100%

Scanned image of the page. Keyboard directions: use + to zoom in, - to zoom out, arrow keys to pan inside the viewer.

Page Options

Download this Issue

Share

Something wrong?

Something wrong with this page? Report problem.

Rights / Permissions

This collection, digitized in collaboration with the Michigan Daily and the Board for Student Publications, contains materials that are protected by copyright law. Access to these materials is provided for non-profit educational and research purposes. If you use an item from this collection, it is your responsibility to consider the work's copyright status and obtain any required permission.

June 17, 1976 - Image 7

Resource type:
Text
Publication:
Michigan Daily, 1976-06-17

Disclaimer: Computer generated plain text may have errors. Read more about this.

Thursday, June 17, 197+6

THE MICHIGAN DAILY

ruge Seven

Thursday, June 17, 1976 THE MiCHIGAN DAILY Page Seven

Goyernment may ask U.S. Ambassador murdered in Beirut
(Continued from Page ) part of the way but turned back. There was no immediate ch
5-yr. im on busing no idea who was responsible for Questioned repeatedly by news- to the motive behind the killing
the murders. He said there were men about why and where the
_ - - _- _ s _ _ __ - FREELANCE eunmen maker

ue
gs.
ngy

(Continued from Page 3)
would not any longer. be re-
quired except in extraordinary
circumstances."
The legislative proposal has
not been presented to Ford yet,
he added.
The attorney general said that
"there's no basic difference"
between himself and the Presi-
dent on the school desegrega-
tion issue. But in response to
questions, he indicated disagree-
msents with Ford on two points.
LEVI SAID he believes segre-
gated private schools are il-
tegal, d e s p i t e Ford's recent
statement that private schoots
receiving no f e d e r a t funds
should be allowed to exclude
blacks.
Levi noted that the Justice
Iuepartment has argued in the
Supreme Court that segregated
private schools violate a 19th
century law banning racial dis-
crimination in the making of
contracts.
"That is my position as to the
lw," he said. He added that tse

believes Ford was expressing a
personal view rather than a
legal opinion.
LEVI ALSO said he betieves
federal judges have tried to fol-
low the 1974 law requiring that
busing be imposed only as a
last resort. Ford has said he
believes the courts have not
adhered to that law.
Although endorsing busing as
a last-resort tool of desegrega- .
tion, Levi said the courts have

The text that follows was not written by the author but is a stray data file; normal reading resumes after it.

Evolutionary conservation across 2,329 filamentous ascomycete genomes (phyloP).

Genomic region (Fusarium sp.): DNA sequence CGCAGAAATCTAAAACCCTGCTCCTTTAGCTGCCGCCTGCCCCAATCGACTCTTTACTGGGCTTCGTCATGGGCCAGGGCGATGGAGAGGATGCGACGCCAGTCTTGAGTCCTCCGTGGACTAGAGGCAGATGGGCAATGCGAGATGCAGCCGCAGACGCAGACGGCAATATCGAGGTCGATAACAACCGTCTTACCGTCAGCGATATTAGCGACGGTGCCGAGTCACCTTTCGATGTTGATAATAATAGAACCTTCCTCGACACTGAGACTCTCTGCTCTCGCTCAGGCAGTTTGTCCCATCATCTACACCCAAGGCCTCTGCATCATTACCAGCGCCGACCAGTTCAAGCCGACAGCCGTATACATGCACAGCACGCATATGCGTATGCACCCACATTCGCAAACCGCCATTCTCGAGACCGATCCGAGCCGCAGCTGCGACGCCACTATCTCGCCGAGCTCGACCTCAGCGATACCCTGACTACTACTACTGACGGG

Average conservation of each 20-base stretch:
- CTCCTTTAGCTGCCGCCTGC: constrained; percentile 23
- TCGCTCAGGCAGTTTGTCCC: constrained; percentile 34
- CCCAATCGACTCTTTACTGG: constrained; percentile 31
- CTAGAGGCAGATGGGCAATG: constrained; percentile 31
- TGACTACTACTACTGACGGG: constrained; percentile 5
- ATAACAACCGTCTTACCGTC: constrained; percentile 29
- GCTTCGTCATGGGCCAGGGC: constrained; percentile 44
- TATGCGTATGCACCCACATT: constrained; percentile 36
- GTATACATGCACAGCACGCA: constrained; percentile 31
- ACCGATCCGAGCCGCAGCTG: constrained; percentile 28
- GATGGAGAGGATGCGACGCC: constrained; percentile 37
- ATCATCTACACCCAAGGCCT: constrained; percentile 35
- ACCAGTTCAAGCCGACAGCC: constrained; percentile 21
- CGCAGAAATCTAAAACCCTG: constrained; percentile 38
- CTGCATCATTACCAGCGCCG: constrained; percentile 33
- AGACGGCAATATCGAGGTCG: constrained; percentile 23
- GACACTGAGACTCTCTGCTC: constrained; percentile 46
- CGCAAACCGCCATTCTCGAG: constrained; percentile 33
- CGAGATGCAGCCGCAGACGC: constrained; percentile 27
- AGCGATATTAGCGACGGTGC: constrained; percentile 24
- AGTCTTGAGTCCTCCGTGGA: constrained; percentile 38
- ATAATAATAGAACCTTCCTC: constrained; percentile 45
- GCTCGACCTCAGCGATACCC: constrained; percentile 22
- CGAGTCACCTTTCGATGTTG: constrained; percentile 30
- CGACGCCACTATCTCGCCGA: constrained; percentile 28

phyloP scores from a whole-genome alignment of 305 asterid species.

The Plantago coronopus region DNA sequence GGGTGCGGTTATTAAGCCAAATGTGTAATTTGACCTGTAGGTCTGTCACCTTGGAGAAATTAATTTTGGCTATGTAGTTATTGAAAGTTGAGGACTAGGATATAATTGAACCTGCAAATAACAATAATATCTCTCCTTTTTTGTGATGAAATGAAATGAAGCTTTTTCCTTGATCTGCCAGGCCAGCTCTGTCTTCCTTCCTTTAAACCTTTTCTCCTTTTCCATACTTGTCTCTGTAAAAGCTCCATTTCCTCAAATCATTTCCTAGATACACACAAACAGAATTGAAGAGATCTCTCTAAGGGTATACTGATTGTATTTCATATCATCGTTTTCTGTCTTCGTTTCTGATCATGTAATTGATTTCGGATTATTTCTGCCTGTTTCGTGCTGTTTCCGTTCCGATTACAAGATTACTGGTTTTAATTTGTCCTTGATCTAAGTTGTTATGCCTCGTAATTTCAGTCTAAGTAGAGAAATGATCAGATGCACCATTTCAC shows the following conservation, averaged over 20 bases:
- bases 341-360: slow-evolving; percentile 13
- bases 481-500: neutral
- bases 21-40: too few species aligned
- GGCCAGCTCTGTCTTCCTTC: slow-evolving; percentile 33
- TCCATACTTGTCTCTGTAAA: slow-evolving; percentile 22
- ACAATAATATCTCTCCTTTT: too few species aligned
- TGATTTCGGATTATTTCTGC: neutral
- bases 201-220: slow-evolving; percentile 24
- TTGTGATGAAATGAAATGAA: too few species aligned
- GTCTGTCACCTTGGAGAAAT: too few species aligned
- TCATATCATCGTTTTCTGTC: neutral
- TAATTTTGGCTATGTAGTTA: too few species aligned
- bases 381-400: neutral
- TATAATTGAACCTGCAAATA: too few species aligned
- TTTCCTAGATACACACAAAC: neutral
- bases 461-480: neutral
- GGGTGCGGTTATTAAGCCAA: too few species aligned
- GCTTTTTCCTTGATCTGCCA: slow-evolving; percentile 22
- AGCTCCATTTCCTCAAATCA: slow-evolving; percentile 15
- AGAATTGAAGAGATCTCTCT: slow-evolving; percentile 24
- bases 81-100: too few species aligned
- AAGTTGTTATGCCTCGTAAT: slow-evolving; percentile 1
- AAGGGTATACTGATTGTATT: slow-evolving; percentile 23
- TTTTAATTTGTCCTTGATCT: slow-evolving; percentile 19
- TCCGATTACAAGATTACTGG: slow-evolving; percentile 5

not resolved how long busing
should be continued or how
broadly it should be imposed in
a city.
There is a basicdquestion
whether "it is the duty of a
federal court to compel com-
plete integration of schools" to
correct the illegal segregation
caused by official government
acts, he added.
EVEN WITHOUT official seg-
regation, he continued, there is
bound to be some concentration
of racial and ethnic groups in
neighborhood enclaves.

no known threats and no one
was claiming responsibility for
the murders.
Ford went before reporters in
the White House briefing room
to read his statement on the
deaths personally. He said the
"United States will not be de-
terred from its search for peace
by these murders."
He said Secretary of State
Henry Kissinger has been or-
dered "to continue our inten-
sive efforts" to help find a solu-
tion to the Lebanese civil war.
The President said "all appro-
priate resources of the United
States" will be used to name
the killers or the group respon-
sible for the deaths.
KISSINGER has also been or-
dered to contact Middle Fast
governments and leaders of the
various Lebanese factions "to
help identify the murderers and
to see that they are brought to
justice," Ford said.
The U.S. Embassy spokesman
in. Beirut said a guard car carry-
ing Lebanese security men fol-
lowed the ambassador's car

guard car turned back, the
spokesman refused to anSwer on
security grounds. He said there
was "nothing abnormal" about
the guard car turning back.
FUNSETH said in Washington
the procedure apparently was
part of an arrangement with the
Moslems who control west Bei-
rut, implying they had taken
it upon themselves to deliver
Meloy safely to the Christian
side.
Beirut Moslems are reluctant
to venture into Christian terri-
tory and vice versa because of
the many sectarian killings dur-
ing the 14-month civil war.

a profit from Beirut's disorders
have pulled off numerous at-
tacks, robberies and abductions
in recent months.
A U.S. Army colonel stationed
in Turkey was kidnaped for
about a month last summer and
two U.S. information service
staff menibers were abducted
Oct. 22 and held for more than